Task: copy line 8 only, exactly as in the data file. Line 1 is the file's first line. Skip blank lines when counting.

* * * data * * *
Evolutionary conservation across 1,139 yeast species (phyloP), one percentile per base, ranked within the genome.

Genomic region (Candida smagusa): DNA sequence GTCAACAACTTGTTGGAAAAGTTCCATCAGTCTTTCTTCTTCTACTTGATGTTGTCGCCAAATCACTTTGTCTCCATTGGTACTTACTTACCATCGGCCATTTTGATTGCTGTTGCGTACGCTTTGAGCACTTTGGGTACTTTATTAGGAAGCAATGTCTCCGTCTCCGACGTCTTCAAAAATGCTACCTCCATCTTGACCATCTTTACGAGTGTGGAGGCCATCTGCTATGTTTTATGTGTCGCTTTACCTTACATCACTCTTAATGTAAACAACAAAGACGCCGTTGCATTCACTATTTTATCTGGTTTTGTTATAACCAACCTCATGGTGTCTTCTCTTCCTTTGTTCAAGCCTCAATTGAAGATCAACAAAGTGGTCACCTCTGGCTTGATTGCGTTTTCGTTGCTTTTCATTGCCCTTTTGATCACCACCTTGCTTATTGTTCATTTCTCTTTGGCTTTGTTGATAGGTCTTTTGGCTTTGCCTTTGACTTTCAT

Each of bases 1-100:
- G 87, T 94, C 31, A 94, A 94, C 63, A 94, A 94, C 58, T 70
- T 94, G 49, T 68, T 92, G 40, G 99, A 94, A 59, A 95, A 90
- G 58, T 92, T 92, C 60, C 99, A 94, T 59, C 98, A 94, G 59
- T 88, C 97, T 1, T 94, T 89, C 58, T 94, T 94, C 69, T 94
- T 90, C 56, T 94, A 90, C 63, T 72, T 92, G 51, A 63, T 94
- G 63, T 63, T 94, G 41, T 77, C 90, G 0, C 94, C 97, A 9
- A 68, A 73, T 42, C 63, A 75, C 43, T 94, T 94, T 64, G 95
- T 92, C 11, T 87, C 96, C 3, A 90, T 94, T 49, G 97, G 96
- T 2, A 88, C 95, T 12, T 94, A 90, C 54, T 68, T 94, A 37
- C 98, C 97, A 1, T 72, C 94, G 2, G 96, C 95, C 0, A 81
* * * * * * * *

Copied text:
- T 90, C 56, T 94, A 90, C 63, T 72, T 92, G 51, A 63, T 94